December 16th, 2009 - The Snow Must Go On

Back in 2006, after I was cut loose from the photolab scene forever (well, mostly), I was lucky enough to have an understanding, encouraging, full-time salaried wife with a steady job and full health care.
This gave me the opportunity to take long introspective walks with the dog nearly every day to unload my head, usually near dawn, which led to my eventual career path change into becoming an interpretive naturalist.
This was before this blog was begun, and ultimately the walks led to photos that I took every day, and that often sent to Sharon at work after writing up a little supportive text. I soon realized that I should begin this style of journal as a blog, and IU was begun in late 2007.
I recently came across some saved versions of a few special photo hikes I sent to Sharon, and what with the weather being as it has been lately, it seems only natural to share some of those winter shots now, as they were never published on the blog.
Thinking back, I really appreciate having the opportunity to take these hikes everyday with the dog, and get my thoughts sorted out. We saw some great things, and I began to notice the bounty of things changing everyday, even though we walked nearly the same route every day. I learned an immense amount about nature during this time.


As a point of reference, most of these photos were taken on March 13th, 2006, except this one which was taken the day before.
This is along a trail below Edgecumbe Road near Crosby Lake in West Saint Paul.
There are these wild limestone and ice formations there, reminiscent of those natural sand sculptures in Colorado, to me anyway. Sort of the cheap Minnesota version.
We hadn't had much snow up to this point, I think we got an early storm in November, then it was bone-dry for months. That was about to change...


Overnight we got dumped on with a foot of heavy, wet snow.
Hap and I walked down into the 'Lower Glenn' along Minnehaha Creek below the falls, and it was eerie.
So quiet 'in the bowl', but very windy in the treetops, and just about the time you got all zen and in the moment... CRACK! POP! The trees literally started exploding around us! The weight of the wet snow had them sagging so heavily, they would catch a gust and just couldn't support it anymore and BLAMO.
I saw one that was at literally 5 inches in diameter and 30 feet tall break about 3/4 of the way up and fall in the creek about 20 feet away from us. It was spooky. Incredibly loud. I began thinking maybe coming down here in this enclosed area wasn't such a good idea...
Earlier I was adjusting my camera and a sapling snapped right next to me and sprayed some snow down my back. I thought someone was playing tricks on me. You could hear them off in the woods going off like gunshots. We didn't spend too much time in one place.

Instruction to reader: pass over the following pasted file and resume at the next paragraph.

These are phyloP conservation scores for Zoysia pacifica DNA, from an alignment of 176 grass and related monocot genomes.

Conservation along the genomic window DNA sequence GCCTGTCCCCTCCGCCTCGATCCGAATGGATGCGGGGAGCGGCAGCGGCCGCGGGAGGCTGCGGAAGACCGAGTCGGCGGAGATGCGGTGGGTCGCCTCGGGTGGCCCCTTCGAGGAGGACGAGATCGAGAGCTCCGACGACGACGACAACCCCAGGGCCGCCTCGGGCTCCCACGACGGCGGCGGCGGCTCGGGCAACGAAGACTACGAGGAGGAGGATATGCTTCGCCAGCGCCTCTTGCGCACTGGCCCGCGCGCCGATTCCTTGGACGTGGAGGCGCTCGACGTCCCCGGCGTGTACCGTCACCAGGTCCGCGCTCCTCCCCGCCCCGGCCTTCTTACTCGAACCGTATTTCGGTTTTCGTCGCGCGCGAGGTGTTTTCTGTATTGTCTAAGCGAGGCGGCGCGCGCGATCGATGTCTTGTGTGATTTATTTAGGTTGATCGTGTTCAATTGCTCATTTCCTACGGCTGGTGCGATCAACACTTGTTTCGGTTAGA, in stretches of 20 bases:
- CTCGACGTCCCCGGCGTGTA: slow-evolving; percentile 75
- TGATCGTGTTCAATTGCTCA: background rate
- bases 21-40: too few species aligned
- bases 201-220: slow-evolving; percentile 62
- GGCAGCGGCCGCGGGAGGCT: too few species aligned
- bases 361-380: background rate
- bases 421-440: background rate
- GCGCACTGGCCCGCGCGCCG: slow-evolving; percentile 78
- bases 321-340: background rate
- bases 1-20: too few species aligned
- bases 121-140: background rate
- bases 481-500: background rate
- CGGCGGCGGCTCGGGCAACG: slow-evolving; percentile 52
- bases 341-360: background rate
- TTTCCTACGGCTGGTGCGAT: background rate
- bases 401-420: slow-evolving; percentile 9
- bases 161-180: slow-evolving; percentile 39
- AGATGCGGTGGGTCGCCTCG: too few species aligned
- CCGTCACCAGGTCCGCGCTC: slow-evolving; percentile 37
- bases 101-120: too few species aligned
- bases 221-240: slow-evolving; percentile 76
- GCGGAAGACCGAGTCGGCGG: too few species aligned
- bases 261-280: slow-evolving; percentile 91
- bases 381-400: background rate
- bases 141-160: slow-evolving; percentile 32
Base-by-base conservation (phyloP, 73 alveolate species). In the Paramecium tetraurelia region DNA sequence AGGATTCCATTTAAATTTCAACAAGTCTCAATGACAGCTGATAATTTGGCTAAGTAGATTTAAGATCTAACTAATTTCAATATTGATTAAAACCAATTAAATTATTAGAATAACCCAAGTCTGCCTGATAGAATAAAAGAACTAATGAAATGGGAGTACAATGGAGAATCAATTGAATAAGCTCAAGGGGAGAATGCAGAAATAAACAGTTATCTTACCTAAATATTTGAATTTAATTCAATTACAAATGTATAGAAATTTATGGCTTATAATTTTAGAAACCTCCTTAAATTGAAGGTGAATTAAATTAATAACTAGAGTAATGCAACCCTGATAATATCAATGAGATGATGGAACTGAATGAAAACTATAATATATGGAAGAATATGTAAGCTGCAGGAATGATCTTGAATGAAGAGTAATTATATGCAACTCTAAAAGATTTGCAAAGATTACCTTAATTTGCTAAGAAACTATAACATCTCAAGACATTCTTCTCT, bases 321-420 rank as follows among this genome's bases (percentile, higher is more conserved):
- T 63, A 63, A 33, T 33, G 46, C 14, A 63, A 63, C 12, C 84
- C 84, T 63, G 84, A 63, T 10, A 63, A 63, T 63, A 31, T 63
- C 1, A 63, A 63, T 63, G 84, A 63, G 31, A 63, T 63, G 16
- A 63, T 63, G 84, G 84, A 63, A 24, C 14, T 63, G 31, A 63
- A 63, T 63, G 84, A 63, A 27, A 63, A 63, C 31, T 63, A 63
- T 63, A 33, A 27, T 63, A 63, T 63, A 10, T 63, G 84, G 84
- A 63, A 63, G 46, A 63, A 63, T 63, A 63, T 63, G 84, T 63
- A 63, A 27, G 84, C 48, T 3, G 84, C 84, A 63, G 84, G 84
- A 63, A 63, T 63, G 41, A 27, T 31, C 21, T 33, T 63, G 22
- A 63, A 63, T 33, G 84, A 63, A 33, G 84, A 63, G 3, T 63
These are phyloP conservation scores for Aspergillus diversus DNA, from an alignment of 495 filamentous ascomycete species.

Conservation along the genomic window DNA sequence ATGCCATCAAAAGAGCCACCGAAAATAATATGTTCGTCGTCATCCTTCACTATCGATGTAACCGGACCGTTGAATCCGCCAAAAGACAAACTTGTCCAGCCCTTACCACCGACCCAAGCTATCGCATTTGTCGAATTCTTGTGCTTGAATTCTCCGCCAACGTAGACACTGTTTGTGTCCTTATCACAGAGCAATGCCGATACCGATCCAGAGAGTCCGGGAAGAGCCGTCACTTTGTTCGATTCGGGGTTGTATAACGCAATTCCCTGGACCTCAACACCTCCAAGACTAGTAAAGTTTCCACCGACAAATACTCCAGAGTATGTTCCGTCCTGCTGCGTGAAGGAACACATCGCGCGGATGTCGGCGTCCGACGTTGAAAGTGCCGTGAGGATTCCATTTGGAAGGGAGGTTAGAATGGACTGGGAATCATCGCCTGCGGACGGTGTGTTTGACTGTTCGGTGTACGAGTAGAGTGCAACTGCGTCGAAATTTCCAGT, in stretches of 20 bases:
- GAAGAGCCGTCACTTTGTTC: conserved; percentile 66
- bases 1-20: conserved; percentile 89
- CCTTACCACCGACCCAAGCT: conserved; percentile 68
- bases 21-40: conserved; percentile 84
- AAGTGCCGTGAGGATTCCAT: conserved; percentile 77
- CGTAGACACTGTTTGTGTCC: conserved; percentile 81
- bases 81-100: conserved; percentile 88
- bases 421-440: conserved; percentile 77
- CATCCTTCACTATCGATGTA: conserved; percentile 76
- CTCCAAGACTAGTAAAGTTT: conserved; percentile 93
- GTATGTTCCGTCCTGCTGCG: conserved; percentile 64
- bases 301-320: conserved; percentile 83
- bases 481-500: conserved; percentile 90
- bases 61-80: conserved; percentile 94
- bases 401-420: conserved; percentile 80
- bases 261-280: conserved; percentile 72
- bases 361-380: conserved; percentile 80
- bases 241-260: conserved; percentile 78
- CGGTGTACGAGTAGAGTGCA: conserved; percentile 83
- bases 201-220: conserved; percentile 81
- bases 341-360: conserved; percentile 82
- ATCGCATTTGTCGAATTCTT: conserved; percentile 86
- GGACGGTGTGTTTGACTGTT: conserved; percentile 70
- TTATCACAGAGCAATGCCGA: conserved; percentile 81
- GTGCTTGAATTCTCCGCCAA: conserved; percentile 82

Nothing looked the same as on the dry land hikes, everything was like it was being compressed down...


Happy looks like mini-pup here, dwarfed by the snowy trees.
He was romping seriously and in his element. He wasn't legally supposed to be off-leash, but it wasn't healthy for him to be on, either with me slipping and sliding or having to constantly duck under overhanging branches, so I let him go. He was having the time of his life, he kept coming back to me and biting my gloves, trying to get me to play. He has the funniest gait in the snow, it was cracking me up. Something like a kangaroo. He didn't want to get his doodle wet I guess. Can't say I blame him. He would bound through the snow and come back with a wild look in his eyes and then tear off ahead again. Dog ecstasy.


There's a boardwalk under there somewhere.
We could barely walk down it, there were so many broken branches and the rest were hanging so low in most places you almost had to crawl under them.
Happy is doing his 'walk through the minefield' routine. He gets all distracted with snow falling on his head and is not sure where to step next.
It was very cool to be there before any other footprints showed up.


The Falls themselves were spectacular, ethereal, and surreal.
Between the heavy flakes coming down, the blowing snow 'falling up', the steam and mist from the falls, and the snow falling out of the trees, it was mystical.
You can already see evidence of branches breaking off even here where it was relatively sheltered.
It was actually quite warm down in the glen, except for the snow blowing into every crease in your clothing.
The wind blowing off the creek when we got up out of the bowl was brutal. I iced up immediately walking home and Hap was trying to keep his lashes from freezing up.



Coming down the stairs on a white blanket.


Another interesting thing, and this tells you it's March and not December, is that many of the river trees had their sap running. This birch had little golden 'sapcicles' where it was accumulating on the catkins and then turning to slush before it could fall off.
Sometimes the whole trunks were colored.
Somewhere I've got some close-ups of some of these, they look like chunks of wet brown sugar. Being from a birch I suspect they don't taste like it though.

What was that about the Inuits having twenty-one words for snow...? I'm not sure that is really enough...